Nearly seven years ago, climbers Mark and Janelle Smiley set out to climb a long list of difficult routes made famous by a 1979 guidebook aptly titled “Fifty Classic Climbs of North America”. Their goal was to document their journey up more than 150K vertical feet of rock, ice, and glaciated technical terrain from New Mexico to Alaska. They have had Goal Zero products with them almost since the beginning and we have been proud to power their journey.
They took the time to sit down with us to answer a few questions about the project.
Why the 50 classics?
J- “Roughly 11 years ago, Mark was taking a course with the AMGA (American Mountain Guide Association) and met a fellow climber who had done 20 in 20 (20 classics in 20 days). He asked the climber what the classics were and he explained they were from an iconic early guidebook called the 50 Classic Climbs of North America. He asked him if anyone had done all 50 and he said no, so Mark decided it would be a great challenge. He came home and asked if I was into it. I like adventure and climbing and said, ‘Let’s do it’. We thought maybe it would take us a couple years, we had no idea what it entailed.”
M- “I had climbed a few in California on my first rock climbing road trips, and they were amazing. I figured they would all be as high quality as Yosemite rock climbing, so why not right? Turns out they have not all been done for pretty good reason.”
What is the biggest thing that has changed for you throughout this journey?
M- “I now have a greater appreciation for just how amazing our continent is. We went to places we would have never gone, were it not for the catalyst of this quest. Every place I visited was magical for one reason or another. Different people, flora, fauna, it was all unique and wonderful in its own way.”
J- “ For me it was my comfort level, confidence, and learning to control my fear. When we started the project, I had climbed a couple peaks in Peru and guided on Mt Rainier. I had never climbed a big wall, nor did I really know what aid climbing was. The first time we went to climb the West Ridge of Moose’s tooth I was terrified, it was way beyond my comfort level. I didn’t have confidence in our ability and I thought everything was going to kill me; glaciers, crevasses, saracs, cornices, rock fall, my partner…. We went back three years later with more experience and it felt like a different peak. I felt confident, comfortable, and I wasn’t afraid. We moved up and down the mountain with style and grace, it almost felt easy.”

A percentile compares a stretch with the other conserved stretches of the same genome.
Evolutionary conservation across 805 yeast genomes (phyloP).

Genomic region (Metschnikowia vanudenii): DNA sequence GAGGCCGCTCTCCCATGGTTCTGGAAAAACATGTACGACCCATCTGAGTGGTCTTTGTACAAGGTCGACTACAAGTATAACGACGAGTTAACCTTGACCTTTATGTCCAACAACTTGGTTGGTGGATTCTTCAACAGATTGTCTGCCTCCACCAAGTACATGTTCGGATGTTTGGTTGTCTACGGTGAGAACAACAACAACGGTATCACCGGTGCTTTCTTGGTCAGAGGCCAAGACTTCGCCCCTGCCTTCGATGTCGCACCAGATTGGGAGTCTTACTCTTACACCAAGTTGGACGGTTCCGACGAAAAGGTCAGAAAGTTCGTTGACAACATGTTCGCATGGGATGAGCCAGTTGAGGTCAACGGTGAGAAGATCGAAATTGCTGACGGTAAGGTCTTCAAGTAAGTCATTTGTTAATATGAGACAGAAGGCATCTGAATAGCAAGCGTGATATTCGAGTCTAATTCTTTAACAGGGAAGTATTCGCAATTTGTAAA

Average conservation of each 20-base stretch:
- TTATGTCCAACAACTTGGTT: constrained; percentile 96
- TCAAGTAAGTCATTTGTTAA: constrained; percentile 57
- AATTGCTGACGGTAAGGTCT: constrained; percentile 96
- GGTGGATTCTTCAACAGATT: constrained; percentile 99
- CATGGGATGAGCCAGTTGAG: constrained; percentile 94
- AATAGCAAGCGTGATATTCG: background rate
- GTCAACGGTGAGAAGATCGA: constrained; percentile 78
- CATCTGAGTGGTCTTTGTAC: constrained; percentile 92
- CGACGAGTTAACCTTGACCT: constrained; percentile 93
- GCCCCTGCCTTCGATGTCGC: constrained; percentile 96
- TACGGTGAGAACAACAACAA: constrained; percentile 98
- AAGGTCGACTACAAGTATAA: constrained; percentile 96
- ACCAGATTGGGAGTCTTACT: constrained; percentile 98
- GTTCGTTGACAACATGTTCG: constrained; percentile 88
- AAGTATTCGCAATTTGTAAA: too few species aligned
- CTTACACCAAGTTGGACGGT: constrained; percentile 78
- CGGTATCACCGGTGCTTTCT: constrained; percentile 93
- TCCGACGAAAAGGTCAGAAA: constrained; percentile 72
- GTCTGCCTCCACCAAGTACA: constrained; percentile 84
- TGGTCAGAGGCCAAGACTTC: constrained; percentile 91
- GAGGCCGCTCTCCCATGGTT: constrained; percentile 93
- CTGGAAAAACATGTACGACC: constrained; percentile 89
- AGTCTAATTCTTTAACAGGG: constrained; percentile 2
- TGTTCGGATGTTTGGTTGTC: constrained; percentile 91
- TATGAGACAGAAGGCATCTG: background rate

Best and worst moment?
M- “Reaching 18,000 feet on the Cassin Ridge on Denali was on of the best moments for me. At that point I knew we would make it to the top. It had taken us three attempts, and we were finally going to succeed. The weather was perfect for us. Janelle and I didn’t argue all all, no horrifying moments on the climb. Everything just clicked. It was amazing. For the worst, there have been plenty; Watching Janelle fly off the glacier early on our Mt Logan attempt due to her hips being injured, seeing Janelle get hit in the leg by a football sized rock that came really close to her head while rappelling off Royal Arches… I also almost killed her on our first attempt of Longs Peak when I pulled loose a huge rock and it zipped past her. Pretty much anytime I thought I might loose my soulmate was the worst.”